Short StoryThe Fly [Archives:2005/902/Culture]

December 12 2005

Written By: Hamdan Zaid Dammag
Translated By: Mona Al-Alami

Thousands of difficult moments had passed without mercy. He had spent the entire morning searching the truth but, in vain. He knew completely that he wouldn't be able to escape to the outside, where there was a world full of light and freedom; a world he could see clearly from behind that damned invisible barrier. He grew helplessly sick of the sudden pangs of fear which struck him every time he hit the “invisible” barrier. That barrier remained a mystery, not only to him but to the entire fly population. He had once heard about it from one of his friends, but he never imagined it to be that mysterious and daunting.

His flying became confined to a small space so that he no longer circled freely in the air as he used to. He was unable to fly, “like a contemptible louse”, he thought to himself ashamedly, as he stuck his bruised face against the closed window of the bedroom in house number 32 in the old Itha'ah neighbourhood.

“What a disaster! Do I have to die the way the cockroaches die?” asked the anxious voice within him. He had cried endlessly since morning. He could not remember how he fell in that “trap”, all he recalled was that he was just happily musing in the air after a hearty meal from the neighbour's kitchen when

“You shouldn't have closed your eyes when flying you …” He angrily told himself as his steamy tears trickled down his face mixing with the filthy sweat of his body, which he used to customarily cleanse with his quick, sharp gestures.

His memory took him a few days back, when he was still young, to the moment when he had witnessed the death of a cockroach. “It was a horrid scene”, the memory of which shook him fiercely and remained vivid in his mind throughout his short life. That scene instilled more fear into him than that of being swallowed by a frog… He had just come back from a morning meal with his comrades when he heard faint whines which made him shudder, nearly losing balance.

The giant cockroach was lying on his back with his spiked limbs swaying in the air with a disgusting agility. As he lay on his back, crying out for help, the place became filled with the smell of death. It wasn't long before the first of the ants could be seen from a distance.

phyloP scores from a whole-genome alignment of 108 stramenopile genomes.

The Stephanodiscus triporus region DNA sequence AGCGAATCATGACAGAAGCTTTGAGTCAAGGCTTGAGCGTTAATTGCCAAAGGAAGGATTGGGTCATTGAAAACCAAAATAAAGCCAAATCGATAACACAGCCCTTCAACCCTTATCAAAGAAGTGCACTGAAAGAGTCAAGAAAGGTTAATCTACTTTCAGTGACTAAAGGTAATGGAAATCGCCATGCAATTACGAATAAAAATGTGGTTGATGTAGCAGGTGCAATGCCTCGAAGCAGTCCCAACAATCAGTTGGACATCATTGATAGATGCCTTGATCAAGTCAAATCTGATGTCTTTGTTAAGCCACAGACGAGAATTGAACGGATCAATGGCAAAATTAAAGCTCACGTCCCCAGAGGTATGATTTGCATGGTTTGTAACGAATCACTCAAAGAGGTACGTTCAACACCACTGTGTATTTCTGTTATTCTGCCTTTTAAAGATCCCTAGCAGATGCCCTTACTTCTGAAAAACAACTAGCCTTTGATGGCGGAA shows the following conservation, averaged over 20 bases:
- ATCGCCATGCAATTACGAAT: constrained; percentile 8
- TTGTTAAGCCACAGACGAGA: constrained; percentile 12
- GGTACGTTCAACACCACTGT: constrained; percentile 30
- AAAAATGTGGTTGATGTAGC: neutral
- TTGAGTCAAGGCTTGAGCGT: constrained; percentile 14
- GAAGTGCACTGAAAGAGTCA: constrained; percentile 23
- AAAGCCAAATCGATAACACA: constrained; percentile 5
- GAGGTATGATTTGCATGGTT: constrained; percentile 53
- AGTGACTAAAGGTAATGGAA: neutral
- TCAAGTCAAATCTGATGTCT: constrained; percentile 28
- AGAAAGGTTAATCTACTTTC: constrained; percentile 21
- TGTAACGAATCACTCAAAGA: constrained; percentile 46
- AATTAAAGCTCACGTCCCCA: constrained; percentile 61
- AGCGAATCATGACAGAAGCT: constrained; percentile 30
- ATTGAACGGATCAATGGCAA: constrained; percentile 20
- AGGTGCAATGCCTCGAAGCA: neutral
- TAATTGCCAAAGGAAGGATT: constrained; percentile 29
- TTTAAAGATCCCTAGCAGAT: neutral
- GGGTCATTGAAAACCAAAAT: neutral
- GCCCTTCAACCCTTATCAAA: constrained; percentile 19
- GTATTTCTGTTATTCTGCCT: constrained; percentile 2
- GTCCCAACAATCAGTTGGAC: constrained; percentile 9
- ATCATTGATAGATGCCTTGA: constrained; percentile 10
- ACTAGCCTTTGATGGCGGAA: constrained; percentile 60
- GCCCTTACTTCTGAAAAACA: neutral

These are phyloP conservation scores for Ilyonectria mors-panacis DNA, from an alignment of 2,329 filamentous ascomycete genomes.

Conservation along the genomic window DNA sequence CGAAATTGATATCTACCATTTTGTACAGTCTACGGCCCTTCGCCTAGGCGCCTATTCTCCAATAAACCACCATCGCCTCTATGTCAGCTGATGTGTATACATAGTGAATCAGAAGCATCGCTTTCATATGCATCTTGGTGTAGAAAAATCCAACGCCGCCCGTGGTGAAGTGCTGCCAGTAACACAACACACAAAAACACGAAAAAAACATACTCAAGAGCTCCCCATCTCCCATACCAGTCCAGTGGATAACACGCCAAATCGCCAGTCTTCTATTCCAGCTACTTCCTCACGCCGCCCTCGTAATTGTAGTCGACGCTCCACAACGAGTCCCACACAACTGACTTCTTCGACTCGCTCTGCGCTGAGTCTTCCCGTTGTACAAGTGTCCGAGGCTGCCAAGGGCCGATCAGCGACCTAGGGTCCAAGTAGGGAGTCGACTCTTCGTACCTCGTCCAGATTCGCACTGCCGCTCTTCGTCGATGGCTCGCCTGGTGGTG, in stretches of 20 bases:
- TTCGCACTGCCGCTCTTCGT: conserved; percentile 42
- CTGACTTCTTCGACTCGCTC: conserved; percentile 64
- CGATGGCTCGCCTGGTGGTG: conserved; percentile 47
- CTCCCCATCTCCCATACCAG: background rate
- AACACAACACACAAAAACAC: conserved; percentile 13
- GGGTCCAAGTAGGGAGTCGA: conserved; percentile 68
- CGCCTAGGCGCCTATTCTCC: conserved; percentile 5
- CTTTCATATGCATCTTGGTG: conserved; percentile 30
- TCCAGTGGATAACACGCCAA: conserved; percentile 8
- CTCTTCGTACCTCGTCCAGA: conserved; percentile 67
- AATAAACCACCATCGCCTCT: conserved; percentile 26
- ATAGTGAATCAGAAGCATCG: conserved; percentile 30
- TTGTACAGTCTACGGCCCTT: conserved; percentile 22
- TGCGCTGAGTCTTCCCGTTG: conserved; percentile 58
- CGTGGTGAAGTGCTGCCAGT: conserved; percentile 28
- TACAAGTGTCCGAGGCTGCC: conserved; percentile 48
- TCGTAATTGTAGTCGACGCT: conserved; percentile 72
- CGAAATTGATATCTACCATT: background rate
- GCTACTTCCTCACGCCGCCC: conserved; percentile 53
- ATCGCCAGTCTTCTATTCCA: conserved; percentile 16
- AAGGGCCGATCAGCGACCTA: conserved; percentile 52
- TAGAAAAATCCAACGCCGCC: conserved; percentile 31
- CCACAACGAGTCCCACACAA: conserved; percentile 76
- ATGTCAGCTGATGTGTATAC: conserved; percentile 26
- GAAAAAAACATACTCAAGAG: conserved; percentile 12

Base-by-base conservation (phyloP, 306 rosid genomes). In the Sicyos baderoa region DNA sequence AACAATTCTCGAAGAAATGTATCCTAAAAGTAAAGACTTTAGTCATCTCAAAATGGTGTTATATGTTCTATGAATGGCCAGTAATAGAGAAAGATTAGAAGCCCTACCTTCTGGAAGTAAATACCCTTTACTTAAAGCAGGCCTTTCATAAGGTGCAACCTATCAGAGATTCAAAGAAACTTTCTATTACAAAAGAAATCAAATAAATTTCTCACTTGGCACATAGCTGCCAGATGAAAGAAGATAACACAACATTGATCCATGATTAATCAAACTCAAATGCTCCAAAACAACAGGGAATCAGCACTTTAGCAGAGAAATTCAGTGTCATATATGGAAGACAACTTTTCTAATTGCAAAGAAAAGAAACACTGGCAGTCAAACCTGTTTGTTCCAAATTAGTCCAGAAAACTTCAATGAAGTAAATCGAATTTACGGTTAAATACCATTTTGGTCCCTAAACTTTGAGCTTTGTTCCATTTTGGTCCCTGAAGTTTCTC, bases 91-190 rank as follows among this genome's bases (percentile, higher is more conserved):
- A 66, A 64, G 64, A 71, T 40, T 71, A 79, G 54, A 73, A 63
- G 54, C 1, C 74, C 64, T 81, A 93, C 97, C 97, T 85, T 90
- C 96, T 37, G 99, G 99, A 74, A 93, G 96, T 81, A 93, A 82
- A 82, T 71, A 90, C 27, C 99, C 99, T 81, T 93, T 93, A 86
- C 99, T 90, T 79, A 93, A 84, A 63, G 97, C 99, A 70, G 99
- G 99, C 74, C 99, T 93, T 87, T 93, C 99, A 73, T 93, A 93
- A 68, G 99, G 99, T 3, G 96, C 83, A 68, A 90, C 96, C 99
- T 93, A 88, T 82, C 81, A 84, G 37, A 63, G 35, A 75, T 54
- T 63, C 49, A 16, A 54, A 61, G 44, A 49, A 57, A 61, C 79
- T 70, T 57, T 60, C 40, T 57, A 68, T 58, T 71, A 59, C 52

“No, I can't die like that,” he shook his head as he tried to shut the horrible thoughts away. He rather preferred to die a “natural death”, like his tribe's chief who had just died five hours ago after long life, choking on his final meal. How he would have liked to die in a mass slaughter together with his fellow flies, suffocating on poisonous gas, rather than to die alone and on his back, like a cockroach!

After resting awhile, he was able to clear off the remaining sweat on his wings. He resumed his work, once again meticulously searching the vastness of the window, for an opening through which he could escape. Whilst he was lost at work, great ideas began to caress his small mind. Feelings of hope and desire began to emerge from within him. “Yes, everything would soon be over,” he reassured himself as his wings fluttered against the solid window pane, producing a hollow noise.

Unable to withstand the pain and exhaustion, he lost balance and his frail body fell to the pit of the window pane. Despite his exhaustion, images of a bright future still flowed in his mind. No, he wouldn't give up, he can't give up. He would fly again, he would be free to embrace the endless skies. When he's free again, he would start a brand new life. He would no longer linger in the airs of this depressing house, but he would visit all the garbage sights in the city and see new things he had never seen before. Of course he would take extra care not to be entrapped by the invisible barriers and surely he wouldn't die on his back, like the cockroaches, but he would die the way the chief of his tribe had died, choking on his final meal. Who knows? Maybe one day he would become a chief himself. In fact “I will become a chief” he thought to himself and… and…

Whilst he was drowning in his wishful thoughts, he felt sleep taking over his entire body and before blissfully closing his posterior eyes, a thick hand had landed on him. He could feel through the darkness strong fingers closing on him, tightening their grip on his body, before they crushed him, and all his great thoughts.

Everything faded away rapidly from around him, the skies, the light, the freedom and his friends. He realised that it was the end but he was still happy. A content smile spread on his weary face as he silently remembered, in that instant, that he would not die the way the cockroaches die.

* Mona Al-Alami, a linguistics specialist currently working in the field of translation in UAE.

Literary Corner

By: Abu Al-Kalmah Al-Tayyibah